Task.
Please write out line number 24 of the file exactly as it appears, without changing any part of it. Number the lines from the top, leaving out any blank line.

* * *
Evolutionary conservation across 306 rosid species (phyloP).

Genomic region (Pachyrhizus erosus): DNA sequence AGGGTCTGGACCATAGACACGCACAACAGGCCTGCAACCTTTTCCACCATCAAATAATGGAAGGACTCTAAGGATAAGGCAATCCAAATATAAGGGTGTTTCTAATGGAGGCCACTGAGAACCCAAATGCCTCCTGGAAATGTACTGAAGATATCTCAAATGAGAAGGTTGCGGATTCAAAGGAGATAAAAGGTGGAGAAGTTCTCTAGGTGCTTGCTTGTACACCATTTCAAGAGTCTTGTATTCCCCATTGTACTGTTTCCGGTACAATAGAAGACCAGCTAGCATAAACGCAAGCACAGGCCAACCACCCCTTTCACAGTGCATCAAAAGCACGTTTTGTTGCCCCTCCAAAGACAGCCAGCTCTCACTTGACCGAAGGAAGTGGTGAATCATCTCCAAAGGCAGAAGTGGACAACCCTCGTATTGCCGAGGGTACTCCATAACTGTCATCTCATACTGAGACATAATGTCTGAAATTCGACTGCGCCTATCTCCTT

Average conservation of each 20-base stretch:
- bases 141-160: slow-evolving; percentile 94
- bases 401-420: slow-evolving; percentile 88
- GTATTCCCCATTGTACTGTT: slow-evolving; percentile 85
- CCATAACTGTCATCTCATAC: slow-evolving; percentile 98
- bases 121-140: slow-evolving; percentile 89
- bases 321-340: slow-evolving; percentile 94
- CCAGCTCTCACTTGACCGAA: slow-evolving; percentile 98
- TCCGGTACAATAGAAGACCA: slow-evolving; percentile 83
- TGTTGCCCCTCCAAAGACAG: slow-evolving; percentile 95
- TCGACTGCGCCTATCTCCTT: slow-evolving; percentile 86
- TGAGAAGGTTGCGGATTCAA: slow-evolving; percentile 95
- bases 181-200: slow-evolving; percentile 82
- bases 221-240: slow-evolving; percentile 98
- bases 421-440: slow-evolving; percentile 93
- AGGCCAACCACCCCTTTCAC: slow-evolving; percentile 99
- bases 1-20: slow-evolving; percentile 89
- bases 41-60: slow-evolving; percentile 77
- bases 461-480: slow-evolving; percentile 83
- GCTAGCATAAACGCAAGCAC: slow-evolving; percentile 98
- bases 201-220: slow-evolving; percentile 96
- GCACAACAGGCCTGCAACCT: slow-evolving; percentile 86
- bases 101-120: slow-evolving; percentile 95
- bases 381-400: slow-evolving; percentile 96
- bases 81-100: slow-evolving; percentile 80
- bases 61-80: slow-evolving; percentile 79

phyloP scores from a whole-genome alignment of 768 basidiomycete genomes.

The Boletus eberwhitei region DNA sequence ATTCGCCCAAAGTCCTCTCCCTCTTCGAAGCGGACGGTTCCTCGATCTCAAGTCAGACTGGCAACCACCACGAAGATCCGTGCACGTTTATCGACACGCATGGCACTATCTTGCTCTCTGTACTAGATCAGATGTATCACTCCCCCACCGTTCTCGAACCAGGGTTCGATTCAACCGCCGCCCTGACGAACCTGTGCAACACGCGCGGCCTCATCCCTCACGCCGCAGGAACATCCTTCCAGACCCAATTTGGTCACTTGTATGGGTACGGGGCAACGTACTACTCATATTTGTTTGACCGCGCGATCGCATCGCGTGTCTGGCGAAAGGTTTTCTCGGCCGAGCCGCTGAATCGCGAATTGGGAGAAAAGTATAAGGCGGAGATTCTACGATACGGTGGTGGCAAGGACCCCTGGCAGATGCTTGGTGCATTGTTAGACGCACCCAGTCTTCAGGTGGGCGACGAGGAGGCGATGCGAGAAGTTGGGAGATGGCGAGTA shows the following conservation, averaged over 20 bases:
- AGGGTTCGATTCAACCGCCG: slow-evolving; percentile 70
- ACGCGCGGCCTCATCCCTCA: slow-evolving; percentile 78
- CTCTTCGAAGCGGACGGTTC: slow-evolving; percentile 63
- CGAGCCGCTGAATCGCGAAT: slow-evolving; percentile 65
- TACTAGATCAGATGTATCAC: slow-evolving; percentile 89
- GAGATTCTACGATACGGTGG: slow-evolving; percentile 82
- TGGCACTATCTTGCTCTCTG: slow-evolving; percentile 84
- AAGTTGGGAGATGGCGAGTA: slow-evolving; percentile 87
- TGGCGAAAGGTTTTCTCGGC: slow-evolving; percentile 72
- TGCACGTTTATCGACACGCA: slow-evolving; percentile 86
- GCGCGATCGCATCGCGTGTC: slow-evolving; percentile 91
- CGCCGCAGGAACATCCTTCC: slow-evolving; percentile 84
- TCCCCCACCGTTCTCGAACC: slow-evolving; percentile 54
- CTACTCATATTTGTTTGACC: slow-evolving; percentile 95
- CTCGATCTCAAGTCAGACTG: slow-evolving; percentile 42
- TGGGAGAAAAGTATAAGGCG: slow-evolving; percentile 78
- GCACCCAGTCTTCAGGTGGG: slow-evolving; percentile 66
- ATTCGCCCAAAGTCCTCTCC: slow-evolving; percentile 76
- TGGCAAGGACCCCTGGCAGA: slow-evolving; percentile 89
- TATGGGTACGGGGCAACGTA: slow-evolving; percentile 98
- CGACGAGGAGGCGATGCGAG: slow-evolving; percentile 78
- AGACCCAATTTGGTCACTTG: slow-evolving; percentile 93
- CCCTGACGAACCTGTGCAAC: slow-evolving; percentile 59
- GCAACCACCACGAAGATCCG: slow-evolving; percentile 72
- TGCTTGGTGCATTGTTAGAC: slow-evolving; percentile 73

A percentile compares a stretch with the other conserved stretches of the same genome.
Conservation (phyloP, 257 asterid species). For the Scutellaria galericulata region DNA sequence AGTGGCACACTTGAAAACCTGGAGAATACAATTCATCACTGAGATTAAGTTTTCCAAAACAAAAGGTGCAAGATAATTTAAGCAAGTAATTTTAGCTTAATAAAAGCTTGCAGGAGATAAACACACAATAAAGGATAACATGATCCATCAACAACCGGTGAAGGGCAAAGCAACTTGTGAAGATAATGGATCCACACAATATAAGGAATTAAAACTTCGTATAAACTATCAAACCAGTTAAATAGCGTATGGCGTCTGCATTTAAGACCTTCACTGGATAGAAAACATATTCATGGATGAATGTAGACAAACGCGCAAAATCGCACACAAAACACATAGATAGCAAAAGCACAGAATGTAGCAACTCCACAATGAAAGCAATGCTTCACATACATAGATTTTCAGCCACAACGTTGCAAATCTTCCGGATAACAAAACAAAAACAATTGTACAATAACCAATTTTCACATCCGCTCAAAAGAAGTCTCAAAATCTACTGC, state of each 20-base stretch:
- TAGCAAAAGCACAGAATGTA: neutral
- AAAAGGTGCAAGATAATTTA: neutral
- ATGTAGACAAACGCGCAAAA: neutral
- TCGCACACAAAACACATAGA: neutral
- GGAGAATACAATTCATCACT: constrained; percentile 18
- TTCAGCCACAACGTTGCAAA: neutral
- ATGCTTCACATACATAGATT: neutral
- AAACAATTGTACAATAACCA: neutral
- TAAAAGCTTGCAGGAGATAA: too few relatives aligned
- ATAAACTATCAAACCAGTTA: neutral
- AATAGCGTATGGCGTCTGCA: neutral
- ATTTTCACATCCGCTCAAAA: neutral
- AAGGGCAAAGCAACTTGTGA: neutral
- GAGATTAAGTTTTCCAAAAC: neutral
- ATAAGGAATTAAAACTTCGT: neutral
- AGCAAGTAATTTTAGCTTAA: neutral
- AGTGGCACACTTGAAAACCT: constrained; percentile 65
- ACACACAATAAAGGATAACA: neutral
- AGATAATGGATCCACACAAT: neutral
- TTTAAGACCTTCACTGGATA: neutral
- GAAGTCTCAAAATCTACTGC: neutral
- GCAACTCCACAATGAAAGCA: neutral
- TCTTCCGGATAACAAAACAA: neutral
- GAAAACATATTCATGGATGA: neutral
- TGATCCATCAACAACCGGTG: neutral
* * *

- GCACAACAGGCCTGCAACCT: slow-evolving; percentile 86